1

I'm using emacs with evil-mode, I want to map <leader>tt to the function projectile-dired however if a dired buffer is being shown then it should be mapped to the evil-delete-buffer, so in essence creating a map to a toggle function.

After learning the basics of emacs lisp I came up with this solution:

(defun toggle-projectile-dired ()
  "Toggles projectile-dired buffer."
  (interactive)
  (or
   (when (derived-mode-p 'dired-mode)
     (evil-delete-buffer (current-buffer)))
   (projectile-dired)))

;; This is how the mapping is done
(evil-leader/set-key "tt" 'toggle-projectile-dired)

But what I did with this solution was to create a map to a function that in the end calls to another function.

While my solution works (and I'm fine with it) what I could not do was to return the function to be called (instead of calling it, as I did) how such approach should be written?

Or in other words, how to return a function name and make that mapping call the returning function?.

PD: This question is just for the sake of learn some elisp. Thanks!

EDIT:

Here is some pseudo code (javascript) of what I want to achieve:

function toggleProjectileDired() {
  if (derivedModeP == 'dired-mode') {
    // We're in dired buffer
    return 'evilDeleteBuffer';
  } else {
    return 'projectileDired';
  }
}

evilLeaderSetKey("tt", toggleProjectileDired());

My solution in pseudo code is:

function toggleProjectileDired() {
  if (derivedModeP == 'dired-mode') {
    // We're in dired buffer
    evilDeleteBuffer();
  } else {
    projectileDired();
  }
}

evilLeaderSetKey("tt", toggleProjectileDired);

As you can see, one returns the function name to be called while the other calls the function. How to return a function name to be called in elisp?

  • Please add some pseudo-code showing an example of what you're hoping to be able to do, because your question is ambiguous. – phils Apr 17 '16 at 3:22
  • The question is unclear. Also, when always returns nil (unless it causes a non-local exit and does not return), so your wrapping it in or is useless. If you want to not execute projectile-dired when evil-delete-buffer returns non-nil then use and instead of when (or do something else that has the same effect). – Drew Apr 17 '16 at 4:55
  • @phils done :)..... @Drew thanks I'm newbie in emacs, I would use an if statement if that wouldn't work, but it worked, though I'll get that modified, thanks. – ZzAntáres Apr 17 '16 at 21:51
1

(Caveat: I don't use evil, and am not familiar with its custom keybinding functions.)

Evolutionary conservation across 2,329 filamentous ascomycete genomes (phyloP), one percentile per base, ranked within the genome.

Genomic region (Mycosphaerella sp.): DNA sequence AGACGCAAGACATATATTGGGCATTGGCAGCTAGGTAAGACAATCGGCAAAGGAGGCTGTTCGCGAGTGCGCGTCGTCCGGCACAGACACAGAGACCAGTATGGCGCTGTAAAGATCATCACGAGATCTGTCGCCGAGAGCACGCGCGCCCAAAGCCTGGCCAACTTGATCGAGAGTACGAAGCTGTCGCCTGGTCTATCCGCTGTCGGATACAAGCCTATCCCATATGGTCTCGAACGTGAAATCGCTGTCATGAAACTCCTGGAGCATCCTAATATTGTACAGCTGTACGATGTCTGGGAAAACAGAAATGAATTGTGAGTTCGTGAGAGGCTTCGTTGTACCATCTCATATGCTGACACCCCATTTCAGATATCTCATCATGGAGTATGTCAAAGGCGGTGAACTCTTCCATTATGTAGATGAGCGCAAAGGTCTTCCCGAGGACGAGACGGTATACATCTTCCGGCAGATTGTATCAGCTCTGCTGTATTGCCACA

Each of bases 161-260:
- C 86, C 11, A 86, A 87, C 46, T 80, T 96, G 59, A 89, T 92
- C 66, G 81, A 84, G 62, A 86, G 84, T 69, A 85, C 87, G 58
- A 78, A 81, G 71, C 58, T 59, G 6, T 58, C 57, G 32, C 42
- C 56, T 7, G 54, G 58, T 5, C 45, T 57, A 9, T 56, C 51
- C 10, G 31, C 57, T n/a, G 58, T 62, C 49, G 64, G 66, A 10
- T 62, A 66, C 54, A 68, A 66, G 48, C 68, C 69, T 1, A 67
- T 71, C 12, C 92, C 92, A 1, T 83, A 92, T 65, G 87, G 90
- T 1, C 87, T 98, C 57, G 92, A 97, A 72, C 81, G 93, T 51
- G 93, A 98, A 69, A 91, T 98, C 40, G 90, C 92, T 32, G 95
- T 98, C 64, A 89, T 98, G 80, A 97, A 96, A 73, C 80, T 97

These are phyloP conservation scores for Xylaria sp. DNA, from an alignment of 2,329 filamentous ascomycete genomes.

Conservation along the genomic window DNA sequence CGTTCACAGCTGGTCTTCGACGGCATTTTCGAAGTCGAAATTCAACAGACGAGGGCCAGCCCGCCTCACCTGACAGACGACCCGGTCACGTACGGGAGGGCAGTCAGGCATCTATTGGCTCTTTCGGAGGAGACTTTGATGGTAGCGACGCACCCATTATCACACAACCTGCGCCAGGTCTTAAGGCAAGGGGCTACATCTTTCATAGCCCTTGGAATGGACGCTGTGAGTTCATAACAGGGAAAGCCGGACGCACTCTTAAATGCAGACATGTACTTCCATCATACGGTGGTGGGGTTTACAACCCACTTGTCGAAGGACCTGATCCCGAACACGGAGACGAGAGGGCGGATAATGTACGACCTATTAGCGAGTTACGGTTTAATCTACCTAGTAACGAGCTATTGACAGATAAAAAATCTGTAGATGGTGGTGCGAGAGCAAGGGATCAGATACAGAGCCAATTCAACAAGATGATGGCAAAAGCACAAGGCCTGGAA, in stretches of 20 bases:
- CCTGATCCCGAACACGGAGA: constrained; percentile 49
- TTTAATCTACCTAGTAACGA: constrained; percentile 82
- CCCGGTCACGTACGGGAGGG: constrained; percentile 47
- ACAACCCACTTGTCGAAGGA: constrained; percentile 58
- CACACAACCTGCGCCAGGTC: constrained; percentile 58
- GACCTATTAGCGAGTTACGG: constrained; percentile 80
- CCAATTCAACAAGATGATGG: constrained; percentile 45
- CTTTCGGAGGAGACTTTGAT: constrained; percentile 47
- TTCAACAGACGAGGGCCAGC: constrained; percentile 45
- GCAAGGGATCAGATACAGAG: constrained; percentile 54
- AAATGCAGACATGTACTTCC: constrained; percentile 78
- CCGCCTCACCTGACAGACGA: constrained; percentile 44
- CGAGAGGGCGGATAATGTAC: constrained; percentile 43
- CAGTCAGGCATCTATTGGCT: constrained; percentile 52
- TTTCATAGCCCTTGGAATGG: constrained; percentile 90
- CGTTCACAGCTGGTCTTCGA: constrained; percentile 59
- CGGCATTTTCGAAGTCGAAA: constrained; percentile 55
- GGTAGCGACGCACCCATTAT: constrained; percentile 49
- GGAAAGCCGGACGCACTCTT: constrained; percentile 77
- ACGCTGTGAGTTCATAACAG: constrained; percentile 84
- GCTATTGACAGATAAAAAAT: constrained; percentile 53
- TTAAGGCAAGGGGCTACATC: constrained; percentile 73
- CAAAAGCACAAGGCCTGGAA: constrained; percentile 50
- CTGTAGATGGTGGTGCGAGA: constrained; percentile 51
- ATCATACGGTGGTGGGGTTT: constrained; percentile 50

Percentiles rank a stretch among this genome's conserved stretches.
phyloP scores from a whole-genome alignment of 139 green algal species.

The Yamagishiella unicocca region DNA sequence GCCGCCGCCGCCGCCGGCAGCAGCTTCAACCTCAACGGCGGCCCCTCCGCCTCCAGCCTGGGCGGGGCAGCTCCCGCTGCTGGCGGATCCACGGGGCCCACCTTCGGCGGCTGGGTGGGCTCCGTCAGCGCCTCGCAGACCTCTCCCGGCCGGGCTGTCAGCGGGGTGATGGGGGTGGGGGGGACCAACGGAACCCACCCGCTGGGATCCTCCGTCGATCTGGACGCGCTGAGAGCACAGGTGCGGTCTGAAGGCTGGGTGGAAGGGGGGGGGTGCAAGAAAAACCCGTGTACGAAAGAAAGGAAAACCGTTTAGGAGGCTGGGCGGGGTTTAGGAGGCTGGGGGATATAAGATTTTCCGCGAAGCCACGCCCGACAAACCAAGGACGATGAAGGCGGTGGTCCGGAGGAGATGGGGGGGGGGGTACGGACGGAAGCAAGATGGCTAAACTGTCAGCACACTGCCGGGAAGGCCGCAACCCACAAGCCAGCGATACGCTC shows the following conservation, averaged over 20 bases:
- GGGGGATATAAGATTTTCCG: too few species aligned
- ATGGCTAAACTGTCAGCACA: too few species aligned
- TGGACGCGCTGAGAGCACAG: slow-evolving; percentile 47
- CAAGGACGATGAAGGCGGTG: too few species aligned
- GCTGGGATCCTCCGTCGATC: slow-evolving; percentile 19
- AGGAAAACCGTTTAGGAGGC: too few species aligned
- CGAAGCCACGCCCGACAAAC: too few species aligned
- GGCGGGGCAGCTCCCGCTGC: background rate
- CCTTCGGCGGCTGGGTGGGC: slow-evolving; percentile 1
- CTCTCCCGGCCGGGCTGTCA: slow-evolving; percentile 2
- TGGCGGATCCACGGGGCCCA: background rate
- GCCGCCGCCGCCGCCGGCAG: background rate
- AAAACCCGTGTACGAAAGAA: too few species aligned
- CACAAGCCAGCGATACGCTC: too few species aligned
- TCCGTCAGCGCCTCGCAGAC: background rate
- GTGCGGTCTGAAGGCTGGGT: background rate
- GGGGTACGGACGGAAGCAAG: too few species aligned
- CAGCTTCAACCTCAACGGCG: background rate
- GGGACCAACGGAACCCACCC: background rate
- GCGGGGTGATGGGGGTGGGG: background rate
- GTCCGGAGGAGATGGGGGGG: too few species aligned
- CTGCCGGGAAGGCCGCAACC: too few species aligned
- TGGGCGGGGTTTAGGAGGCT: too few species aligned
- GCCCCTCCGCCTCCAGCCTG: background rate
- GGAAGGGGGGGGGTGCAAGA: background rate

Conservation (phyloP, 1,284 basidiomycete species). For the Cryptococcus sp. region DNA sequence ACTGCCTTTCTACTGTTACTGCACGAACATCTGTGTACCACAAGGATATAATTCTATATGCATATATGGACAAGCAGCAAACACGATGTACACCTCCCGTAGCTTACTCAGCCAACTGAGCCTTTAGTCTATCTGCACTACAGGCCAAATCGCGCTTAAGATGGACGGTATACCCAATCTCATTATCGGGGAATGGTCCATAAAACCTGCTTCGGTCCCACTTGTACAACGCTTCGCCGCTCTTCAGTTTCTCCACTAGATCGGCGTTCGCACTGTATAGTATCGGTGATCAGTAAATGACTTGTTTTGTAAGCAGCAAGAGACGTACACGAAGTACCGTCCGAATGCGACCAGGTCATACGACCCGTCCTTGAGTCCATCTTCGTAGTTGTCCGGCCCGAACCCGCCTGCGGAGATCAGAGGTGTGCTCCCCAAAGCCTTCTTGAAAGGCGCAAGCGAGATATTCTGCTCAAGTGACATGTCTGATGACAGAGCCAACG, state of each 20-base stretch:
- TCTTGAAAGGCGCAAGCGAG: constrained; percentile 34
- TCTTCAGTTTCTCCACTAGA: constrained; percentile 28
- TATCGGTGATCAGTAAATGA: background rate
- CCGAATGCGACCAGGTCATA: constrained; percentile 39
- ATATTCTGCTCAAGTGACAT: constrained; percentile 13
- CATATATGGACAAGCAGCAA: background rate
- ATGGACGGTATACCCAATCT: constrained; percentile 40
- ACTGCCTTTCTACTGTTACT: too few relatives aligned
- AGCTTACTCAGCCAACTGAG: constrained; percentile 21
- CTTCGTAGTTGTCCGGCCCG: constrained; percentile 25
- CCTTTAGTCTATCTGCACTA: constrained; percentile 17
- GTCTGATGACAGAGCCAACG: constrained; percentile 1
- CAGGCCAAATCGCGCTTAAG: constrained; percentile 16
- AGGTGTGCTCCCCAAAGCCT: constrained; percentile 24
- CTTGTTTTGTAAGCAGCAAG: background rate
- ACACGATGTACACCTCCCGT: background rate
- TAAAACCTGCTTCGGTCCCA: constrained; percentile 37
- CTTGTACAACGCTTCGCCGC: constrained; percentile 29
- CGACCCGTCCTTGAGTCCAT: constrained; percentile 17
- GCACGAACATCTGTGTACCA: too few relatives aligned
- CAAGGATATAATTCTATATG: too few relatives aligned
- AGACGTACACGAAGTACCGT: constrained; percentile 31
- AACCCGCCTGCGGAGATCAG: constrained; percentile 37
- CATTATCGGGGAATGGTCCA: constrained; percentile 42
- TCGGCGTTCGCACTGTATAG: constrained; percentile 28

The canonical approach to making a key do one thing in dired-mode and another thing elsewhere is to define one binding in dired's keymap, and another binding in the global keymap (or whatever is appropriate). I would recommend that you try to follow this approach in most circumstances, because it makes it much simpler to see what's happening.

However, there is a way to do what you're asking for. These pages demonstrate some variations on the approach:

In essence you use the :filter facility of menu items (n.b. menus are actually fancy keymaps in Emacs) to determine the command at run-time. Note that if the filter function returns nil, Emacs treats it as if no binding exists in that keymap, and continues looking for a binding in the remaining keymaps; so this feature facilitates bindings which are only conditionally active.

A non-evil version of your example might look like this:

(define-key global-map (kbd "<f6>")
  `(menu-item "" projectile-dired
              :filter ,(lambda (default)
                         (if (derived-mode-p 'dired-mode)
                             'evil-delete-buffer
                           default))))

Again, this would be more usual:

(global-set-key (kbd "<f6>") 'projectile-dired)
(eval-after-load "dired"
  '(define-key dired-mode-map (kbd "<f6>") 'evil-delete-buffer))

FWIW, I actually think the general approach you started with is probably the best one in this instance. If typing KEY should always toggle dired in that window, then binding it to a toggle-dired command seems like the most self-explanatory implementation.

Your Answer

By clicking “Post Your Answer”, you agree to our terms of service, privacy policy and cookie policy

Not the answer you're looking for? Browse other questions tagged or ask your own question.